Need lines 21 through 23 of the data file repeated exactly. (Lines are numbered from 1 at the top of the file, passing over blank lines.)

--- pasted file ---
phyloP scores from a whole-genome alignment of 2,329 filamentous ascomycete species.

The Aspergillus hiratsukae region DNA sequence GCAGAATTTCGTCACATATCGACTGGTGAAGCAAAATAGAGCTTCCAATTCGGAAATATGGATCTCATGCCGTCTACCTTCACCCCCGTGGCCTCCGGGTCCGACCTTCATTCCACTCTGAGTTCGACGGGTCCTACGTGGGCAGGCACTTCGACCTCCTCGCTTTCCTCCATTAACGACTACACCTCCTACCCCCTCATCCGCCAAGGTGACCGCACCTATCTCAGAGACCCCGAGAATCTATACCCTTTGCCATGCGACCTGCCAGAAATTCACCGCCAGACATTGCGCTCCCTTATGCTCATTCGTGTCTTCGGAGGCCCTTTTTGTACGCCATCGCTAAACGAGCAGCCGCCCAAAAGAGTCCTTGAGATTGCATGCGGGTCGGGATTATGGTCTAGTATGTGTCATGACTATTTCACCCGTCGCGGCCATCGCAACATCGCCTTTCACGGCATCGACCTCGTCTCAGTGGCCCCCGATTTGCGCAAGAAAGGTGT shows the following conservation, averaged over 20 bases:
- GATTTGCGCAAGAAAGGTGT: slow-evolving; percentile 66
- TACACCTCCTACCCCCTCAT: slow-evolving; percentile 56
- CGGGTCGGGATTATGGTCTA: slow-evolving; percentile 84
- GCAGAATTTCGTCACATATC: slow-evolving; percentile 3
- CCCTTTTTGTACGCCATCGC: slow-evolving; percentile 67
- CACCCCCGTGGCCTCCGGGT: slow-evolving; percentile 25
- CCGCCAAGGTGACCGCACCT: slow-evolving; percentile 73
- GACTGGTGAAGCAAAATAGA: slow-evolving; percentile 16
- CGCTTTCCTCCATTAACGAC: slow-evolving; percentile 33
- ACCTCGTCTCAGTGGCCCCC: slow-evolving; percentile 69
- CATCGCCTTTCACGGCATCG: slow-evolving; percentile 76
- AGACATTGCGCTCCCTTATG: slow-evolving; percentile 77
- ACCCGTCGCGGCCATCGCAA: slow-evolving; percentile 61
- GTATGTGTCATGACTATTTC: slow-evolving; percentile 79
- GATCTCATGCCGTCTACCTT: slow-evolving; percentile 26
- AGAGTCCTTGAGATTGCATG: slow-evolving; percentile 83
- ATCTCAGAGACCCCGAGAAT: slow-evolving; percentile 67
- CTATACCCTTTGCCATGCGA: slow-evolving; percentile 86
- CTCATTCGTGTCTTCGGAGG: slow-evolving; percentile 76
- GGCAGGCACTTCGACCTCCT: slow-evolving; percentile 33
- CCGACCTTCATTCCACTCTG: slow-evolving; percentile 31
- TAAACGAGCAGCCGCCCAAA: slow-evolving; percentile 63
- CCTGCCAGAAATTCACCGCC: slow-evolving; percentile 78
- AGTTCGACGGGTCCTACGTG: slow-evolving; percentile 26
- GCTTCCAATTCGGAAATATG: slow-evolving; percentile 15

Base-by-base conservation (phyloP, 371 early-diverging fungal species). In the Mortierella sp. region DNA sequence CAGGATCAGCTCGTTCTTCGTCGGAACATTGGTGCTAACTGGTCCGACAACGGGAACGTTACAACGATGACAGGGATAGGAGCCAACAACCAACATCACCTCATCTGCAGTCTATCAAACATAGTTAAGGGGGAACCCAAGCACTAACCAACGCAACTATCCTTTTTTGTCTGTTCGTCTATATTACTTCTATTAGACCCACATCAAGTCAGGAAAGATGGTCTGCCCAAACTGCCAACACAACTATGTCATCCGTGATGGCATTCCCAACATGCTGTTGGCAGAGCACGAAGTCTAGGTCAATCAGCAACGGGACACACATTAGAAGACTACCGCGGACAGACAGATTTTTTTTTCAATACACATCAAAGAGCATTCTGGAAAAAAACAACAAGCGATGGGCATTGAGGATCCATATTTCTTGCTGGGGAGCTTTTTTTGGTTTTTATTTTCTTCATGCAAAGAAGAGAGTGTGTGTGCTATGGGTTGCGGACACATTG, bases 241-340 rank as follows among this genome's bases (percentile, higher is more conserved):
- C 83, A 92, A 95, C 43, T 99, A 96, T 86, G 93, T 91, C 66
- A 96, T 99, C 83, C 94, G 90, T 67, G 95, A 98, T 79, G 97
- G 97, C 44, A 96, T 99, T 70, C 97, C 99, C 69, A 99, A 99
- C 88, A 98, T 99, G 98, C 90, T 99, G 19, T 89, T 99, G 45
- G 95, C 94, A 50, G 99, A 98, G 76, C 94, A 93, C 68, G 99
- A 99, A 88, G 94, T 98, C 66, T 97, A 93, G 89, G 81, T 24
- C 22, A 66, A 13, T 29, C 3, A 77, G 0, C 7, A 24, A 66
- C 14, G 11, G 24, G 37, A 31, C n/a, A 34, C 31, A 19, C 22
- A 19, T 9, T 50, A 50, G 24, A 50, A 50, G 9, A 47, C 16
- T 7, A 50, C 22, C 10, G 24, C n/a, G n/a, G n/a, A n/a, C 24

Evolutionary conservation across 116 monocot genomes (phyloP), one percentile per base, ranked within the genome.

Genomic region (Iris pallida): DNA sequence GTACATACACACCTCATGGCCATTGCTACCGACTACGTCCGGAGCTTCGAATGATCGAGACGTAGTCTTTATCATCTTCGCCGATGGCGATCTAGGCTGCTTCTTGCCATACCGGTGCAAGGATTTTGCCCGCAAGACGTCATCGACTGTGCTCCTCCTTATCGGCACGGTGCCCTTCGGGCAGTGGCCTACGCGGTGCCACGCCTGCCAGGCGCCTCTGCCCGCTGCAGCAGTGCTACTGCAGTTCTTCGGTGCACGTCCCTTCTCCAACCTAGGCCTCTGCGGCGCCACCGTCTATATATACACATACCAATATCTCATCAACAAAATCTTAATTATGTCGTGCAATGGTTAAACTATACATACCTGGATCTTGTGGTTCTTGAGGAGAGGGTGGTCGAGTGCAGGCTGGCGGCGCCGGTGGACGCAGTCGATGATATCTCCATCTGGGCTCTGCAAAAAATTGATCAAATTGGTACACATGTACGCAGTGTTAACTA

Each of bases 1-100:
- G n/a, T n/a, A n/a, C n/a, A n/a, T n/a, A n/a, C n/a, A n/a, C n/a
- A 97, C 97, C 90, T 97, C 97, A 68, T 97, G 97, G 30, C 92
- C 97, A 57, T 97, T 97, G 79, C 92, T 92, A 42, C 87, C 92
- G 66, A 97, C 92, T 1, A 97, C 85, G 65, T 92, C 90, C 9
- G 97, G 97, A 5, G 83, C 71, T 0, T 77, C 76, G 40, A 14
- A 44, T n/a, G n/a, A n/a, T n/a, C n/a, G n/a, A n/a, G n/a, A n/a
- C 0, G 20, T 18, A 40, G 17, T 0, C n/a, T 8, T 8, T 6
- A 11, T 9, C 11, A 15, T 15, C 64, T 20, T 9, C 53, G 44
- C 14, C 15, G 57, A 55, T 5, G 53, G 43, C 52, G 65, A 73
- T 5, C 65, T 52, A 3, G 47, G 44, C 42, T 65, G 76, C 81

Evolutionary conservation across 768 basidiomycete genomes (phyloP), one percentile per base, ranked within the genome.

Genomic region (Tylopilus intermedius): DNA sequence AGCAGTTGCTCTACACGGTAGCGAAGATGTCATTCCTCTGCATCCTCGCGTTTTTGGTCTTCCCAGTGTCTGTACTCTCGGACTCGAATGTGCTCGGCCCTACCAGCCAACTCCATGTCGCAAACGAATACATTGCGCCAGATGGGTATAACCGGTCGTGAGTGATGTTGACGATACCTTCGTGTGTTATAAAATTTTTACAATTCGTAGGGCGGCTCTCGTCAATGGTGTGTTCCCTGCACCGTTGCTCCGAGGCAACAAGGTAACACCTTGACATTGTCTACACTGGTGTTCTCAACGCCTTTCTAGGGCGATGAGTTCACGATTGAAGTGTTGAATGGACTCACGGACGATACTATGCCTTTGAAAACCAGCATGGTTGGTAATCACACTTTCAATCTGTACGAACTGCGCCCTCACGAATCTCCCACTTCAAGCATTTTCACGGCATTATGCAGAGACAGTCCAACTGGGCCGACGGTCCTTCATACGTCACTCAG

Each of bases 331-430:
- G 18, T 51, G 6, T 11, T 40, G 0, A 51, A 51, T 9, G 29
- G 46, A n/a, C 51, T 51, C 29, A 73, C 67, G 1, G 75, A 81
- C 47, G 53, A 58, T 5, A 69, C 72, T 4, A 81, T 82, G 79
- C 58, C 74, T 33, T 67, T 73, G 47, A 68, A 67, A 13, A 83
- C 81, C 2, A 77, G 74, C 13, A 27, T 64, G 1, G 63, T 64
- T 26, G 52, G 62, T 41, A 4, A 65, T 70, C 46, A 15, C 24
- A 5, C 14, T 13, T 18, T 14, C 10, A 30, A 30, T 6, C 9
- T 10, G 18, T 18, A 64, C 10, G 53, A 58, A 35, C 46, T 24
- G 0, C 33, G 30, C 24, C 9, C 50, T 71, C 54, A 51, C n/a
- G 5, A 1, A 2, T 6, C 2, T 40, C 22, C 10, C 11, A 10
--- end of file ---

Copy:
- CTCATTCGTGTCTTCGGAGG: slow-evolving; percentile 76
- GGCAGGCACTTCGACCTCCT: slow-evolving; percentile 33
- CCGACCTTCATTCCACTCTG: slow-evolving; percentile 31